Patience amid trials, adversity and suffering – without the heart becoming resentful, bitter or hard – exists only if there is a sense of proportion. Which is to say, suffering is bearable only if it is understood; even when such understanding is unformulated or hazy. The fact that I am grieving, does not mean the world is out of kilter. The fact that I have been done injury to, does not mean that God is unjust. The fact that my life is now darkened by tradegy, does not mean that no sun shines upon creation. No! It is when anguish and grief are taken out of their proper sphere that we have the “problem of suffering”.

A believer endures precisely because adversity and suffering are not seen as senseless or meaningless. Instead, he sees them as invested with purpose. One hadith goes: ‘No Muslim is afflicted with hardship, pain, anxiety, grief or injury – even to the extent of being pricked by a thorn – without God causing it to be an atonement for his sins.’ [Al-Bukhari, no.5641]

On being asked who among people is tried the toughest, the Prophet, upon whom be peace, responded: ‘The prophets, then the righteous, then those most like them, then those most like them. A person is tried in proportion to his faith. If his faith is firm, his trial is increased; if it is fragile, his trial is lightened. A person continues to be tried in this way till he walks on the earth with no sin whatsoever.’ [Al-Tirmidhi, no.2398]

Then there is the following hadith that offers great comfort and healing amidst what may seem like the pelting of life’s pitiless storms: ‘When God loves a person, He tries them.’ [Al-Bukhari, no.5645]

All this helps to comfort the believer and assures him that his suffering is not without meaning; although it is unlikely to satisfy the profane mind, or the armchair critics of God.

Here, as is often the case, the believer inhabits a different world from others. For his ambition is to grow in faith and to mature spiritually. He knows this worldly life is a preparation for what comes after. Therefore, he views trials as being, not something negative, but part of his life education where the divine intent is either to nurture his latent potential in order to bring out the best in him; or refine and raise his rank with God; or prune and purify him from sins; or to simply humble him and bring home to him how powerless he is in the face of affliction and how in need he is of God’s grace. Moreover, the believer is less concerned with why he faces trials and ordeals – which he is content to leave to a Wisdom much greater than his – than with the appropriate response he should offer God in such situations.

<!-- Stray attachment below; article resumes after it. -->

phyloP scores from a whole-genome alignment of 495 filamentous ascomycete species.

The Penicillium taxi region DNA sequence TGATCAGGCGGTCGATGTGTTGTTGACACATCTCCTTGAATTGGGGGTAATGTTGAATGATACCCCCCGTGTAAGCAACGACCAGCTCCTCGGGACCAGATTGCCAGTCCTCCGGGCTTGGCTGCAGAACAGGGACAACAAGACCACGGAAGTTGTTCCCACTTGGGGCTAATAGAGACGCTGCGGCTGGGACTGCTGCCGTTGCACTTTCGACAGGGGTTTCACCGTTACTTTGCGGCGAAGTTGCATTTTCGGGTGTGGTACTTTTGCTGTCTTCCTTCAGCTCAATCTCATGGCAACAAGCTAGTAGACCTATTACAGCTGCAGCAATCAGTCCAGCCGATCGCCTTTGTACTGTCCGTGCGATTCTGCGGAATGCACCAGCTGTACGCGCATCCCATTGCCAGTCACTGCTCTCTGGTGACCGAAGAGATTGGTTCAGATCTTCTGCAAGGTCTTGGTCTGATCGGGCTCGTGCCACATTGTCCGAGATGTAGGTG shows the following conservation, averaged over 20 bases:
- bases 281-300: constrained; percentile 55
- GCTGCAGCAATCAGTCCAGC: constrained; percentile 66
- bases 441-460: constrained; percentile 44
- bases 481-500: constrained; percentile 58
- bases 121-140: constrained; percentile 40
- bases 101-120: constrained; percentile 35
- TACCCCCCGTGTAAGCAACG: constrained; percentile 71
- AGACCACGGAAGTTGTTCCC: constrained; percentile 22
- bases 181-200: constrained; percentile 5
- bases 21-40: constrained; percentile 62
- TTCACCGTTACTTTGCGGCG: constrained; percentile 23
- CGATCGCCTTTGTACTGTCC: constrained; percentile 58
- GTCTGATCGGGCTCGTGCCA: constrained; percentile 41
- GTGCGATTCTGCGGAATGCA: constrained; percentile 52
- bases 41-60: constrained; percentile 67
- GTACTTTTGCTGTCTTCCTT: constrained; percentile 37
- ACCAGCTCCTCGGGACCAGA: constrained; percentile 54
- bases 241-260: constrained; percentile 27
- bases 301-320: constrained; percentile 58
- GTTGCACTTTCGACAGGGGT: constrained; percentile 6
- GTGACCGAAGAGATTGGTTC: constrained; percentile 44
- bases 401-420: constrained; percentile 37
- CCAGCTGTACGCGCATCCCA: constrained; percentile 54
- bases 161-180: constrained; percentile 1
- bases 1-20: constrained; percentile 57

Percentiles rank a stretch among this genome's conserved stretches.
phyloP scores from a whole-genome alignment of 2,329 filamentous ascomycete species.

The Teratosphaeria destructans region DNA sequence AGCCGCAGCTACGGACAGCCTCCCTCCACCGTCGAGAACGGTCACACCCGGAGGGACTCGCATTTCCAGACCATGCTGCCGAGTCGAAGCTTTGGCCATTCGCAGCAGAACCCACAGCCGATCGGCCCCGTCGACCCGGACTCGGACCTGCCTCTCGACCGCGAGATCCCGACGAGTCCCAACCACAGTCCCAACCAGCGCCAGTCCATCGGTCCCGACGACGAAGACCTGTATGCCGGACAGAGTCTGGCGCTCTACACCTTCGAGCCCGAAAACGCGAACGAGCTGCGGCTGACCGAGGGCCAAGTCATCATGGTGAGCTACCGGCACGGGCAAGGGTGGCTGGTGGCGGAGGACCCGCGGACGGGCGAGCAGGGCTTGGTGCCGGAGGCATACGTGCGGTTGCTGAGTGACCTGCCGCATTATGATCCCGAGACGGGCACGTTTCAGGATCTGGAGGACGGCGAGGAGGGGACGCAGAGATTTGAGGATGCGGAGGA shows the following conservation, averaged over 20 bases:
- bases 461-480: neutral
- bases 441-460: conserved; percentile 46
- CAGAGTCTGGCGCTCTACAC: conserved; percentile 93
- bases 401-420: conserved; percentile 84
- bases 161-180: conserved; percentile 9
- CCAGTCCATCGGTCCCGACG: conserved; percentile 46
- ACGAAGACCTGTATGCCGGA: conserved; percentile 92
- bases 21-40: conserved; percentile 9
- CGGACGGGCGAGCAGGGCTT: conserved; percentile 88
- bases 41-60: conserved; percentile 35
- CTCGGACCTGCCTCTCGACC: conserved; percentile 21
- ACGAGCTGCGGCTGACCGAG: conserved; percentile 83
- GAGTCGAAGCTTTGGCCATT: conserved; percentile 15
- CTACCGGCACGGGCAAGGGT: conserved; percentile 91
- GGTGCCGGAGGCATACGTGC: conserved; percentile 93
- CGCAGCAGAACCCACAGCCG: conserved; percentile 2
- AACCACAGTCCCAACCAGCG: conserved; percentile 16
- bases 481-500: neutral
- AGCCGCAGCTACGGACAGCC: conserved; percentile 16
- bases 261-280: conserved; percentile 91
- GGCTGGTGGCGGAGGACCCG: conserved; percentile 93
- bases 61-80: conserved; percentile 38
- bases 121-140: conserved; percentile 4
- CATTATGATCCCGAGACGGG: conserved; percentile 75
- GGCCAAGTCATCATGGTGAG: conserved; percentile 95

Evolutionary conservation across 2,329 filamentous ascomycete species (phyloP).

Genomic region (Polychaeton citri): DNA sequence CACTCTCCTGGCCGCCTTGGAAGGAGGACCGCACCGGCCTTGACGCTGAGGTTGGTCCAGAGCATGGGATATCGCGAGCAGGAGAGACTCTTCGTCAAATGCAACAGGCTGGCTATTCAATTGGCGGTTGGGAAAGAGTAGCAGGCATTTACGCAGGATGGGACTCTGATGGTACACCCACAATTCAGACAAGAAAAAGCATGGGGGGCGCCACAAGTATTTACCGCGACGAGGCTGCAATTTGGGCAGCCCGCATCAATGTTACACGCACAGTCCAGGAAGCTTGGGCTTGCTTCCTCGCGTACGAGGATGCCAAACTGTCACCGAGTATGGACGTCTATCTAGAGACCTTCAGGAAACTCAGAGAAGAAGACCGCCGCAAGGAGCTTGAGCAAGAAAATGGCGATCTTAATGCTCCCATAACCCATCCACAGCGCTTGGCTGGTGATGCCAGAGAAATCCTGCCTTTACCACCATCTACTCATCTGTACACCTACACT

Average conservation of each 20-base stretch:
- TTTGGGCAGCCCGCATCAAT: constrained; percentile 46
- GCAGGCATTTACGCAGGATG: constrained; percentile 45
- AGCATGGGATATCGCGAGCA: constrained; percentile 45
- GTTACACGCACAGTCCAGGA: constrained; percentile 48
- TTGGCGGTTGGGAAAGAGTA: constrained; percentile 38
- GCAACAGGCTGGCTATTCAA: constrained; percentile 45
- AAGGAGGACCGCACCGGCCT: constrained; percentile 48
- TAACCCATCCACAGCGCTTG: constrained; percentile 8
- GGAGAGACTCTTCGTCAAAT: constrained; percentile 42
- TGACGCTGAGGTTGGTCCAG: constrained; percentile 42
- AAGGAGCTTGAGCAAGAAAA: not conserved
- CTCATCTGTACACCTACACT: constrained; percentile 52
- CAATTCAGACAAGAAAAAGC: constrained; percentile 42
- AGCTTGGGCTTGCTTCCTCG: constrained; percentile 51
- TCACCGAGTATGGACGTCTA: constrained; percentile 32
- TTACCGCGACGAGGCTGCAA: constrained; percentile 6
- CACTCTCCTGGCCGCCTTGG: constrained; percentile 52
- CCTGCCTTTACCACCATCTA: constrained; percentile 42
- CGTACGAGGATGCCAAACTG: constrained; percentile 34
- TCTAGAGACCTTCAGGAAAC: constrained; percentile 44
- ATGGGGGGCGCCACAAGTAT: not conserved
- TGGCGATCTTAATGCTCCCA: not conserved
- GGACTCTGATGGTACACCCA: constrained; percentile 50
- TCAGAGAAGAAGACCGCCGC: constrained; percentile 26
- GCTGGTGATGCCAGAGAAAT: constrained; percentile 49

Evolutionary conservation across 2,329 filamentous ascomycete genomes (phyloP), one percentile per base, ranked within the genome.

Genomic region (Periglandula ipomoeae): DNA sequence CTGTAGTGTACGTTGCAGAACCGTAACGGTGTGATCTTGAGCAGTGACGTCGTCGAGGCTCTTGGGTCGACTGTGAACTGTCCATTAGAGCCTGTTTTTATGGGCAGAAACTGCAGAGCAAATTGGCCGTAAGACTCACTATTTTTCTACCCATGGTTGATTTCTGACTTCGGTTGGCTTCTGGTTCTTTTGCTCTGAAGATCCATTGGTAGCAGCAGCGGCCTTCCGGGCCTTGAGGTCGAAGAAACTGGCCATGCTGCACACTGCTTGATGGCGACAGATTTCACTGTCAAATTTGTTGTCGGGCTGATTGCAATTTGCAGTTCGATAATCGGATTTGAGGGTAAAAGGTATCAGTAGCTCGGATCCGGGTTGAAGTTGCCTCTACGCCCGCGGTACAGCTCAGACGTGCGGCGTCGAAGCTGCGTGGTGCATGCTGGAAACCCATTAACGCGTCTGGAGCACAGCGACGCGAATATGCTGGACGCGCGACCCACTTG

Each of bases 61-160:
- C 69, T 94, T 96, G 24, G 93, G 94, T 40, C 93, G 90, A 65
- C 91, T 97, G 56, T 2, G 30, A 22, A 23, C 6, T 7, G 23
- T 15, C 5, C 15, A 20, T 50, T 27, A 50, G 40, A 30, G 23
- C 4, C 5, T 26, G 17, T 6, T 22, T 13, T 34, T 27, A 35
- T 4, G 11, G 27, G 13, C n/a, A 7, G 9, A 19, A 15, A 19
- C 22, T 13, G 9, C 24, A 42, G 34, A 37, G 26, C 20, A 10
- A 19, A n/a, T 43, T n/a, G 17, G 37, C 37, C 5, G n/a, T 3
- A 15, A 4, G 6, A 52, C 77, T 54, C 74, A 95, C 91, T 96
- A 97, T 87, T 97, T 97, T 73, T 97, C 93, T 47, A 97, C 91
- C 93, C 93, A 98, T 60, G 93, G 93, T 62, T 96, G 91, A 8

The believers, then, live their lives knowing full well that in this earthly arena they will certainly face trials and tribulations. But with patience and being steadfast, they know that the outcome will always be favourable to them; that whatever happens will surely bring them good: ‘The case of the believer is wonderful,’ one hadith celebrates, ‘for his affair is always good; which isn’t the case with anyone else except the believer. If good fortune comes his way, he is thankful, and that is good for him. But if adversity strikes him, he is patient, and that too is good for him.’ [Muslim, no.2999] In that, let believers take comfort, let hearts hold out hope and let souls be soothed.

The Lord of the Rings & Death’s Appointed Time

85585It was, I think, the summer of 1979 that I visited the local library to borrow Tolkien’s The Lord of the Rings. Around about five years earlier, over the course of a few months in morning assemblies, the head teacher of my primary school, a silver haired Mr. Smith, read to us all Tolkien’s The Hobbit.

I was expecting to be enthralled by The Lord of the Rings as I was with The Hobbit; but I was pretty well disenchanted. The first chapter about Bilbo’s eleventy-first birthday was filled with too many details for my liking. So I promptly returned the epic back to the local library; disappointed with the book and, I think, with myself.

About a month later, I borrowed the book again. And though I read a few more pages than previously, I still couldn’t manage to complete the first chapter. Again, the book went back to the library!

Three months later, in the winter of the same year, I took it out for a third time. But this time I had resolved to get pass Chapter One, no matter how gruelling it would be. By the third day, I had not only done that, but I had completed the second chapter too; and I was hooked! The next few weeks, sitting by the electric fire in the sitting room, I completed the entire book. I fell in love with the myths; the characters; the languages; the worlds … the detail. I was fast becoming a true Tolkienite!

Over the next decade or so, I would read other works in the Tolkien canon; the canon of middle-earth: The Silmarion, Unfinished Tales, Bilbo’s Last Song and then in 2007, The Children of Hurin. Middle-earth still enthrals me to this day.